Portentousness is the means by which cliché, the banal and the obvious are turned into technicality or wisdom, or both. An editorial in a recent edition of the Journal of the American Medical Association titled “Mental Health Effects of Hurricane Sandy: Characteristics, Potential Aftermath, and Response” illustrates this very well. One expects a medical journal to contain information that is not common knowledge or available to everyone on the most minimal reflection; it is therefore tempting, though a logical error, for authors to suppose that if what they have written is published in such a medical journal, it ipso facto contains such information.
The editorial in question makes statements such as “The mental health effects of any given disaster are related to the intensity of exposure to the event. Sustaining personal injury and experiencing the injury or death of a loved one in the disaster are particularly potent predictors of psychological impairment.” In other words those who suffer more suffer more. The editorial continues, “Research has also indicated that disaster-related displacement, relocation, and loss of property and personal finances are risk factors for mental health problems…”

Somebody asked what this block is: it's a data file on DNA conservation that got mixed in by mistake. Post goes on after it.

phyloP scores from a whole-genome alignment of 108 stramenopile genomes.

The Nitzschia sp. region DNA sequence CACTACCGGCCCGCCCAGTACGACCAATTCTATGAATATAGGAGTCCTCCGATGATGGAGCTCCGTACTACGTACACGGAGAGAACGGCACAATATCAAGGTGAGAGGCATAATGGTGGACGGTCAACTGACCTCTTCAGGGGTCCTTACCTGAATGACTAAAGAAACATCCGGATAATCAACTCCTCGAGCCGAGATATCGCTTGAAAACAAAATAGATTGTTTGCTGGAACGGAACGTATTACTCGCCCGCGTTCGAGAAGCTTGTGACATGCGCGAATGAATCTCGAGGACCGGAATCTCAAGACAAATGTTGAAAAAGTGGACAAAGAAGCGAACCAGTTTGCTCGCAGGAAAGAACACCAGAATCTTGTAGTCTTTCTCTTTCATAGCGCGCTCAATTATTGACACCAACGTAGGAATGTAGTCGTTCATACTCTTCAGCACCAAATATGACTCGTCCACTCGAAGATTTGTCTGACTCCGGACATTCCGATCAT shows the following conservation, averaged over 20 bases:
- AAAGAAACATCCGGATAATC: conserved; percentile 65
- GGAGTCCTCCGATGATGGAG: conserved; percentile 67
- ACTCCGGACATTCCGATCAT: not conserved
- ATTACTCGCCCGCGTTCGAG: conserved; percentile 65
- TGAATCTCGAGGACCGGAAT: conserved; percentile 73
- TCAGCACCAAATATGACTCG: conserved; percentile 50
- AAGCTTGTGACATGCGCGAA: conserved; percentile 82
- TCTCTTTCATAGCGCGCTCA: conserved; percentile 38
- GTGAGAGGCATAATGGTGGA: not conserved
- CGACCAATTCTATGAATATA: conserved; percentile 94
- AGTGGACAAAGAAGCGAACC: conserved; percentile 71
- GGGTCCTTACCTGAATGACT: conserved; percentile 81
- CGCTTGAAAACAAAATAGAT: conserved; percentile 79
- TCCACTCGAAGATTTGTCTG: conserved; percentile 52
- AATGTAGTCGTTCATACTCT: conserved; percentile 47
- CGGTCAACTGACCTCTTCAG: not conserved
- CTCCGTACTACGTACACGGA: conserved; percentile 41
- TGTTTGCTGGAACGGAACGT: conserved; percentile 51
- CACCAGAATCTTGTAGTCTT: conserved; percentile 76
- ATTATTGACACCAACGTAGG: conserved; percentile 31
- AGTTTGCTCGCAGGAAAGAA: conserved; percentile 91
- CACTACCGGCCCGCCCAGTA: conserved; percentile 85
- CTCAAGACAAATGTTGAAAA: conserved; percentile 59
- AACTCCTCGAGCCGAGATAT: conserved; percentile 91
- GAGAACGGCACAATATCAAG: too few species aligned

I don’t suppose this will come as any great surprise, let alone shock, to readers. I will overlook the rather strange locution “loss of personal finances” – one continues to have personal finances even in bankruptcy. But how vital is research that tells us that people who are displaced and lose their possessions are likely to be unhappy for a long time? Until such research was done, did anyone for a moment doubt that losing your home, becoming a refugee, having your wife or child killed in front of you. etc., was a potent cause of misery? Have we so lost our common humanity that we need “research” to tell us this, or that such misery may be long-lasting?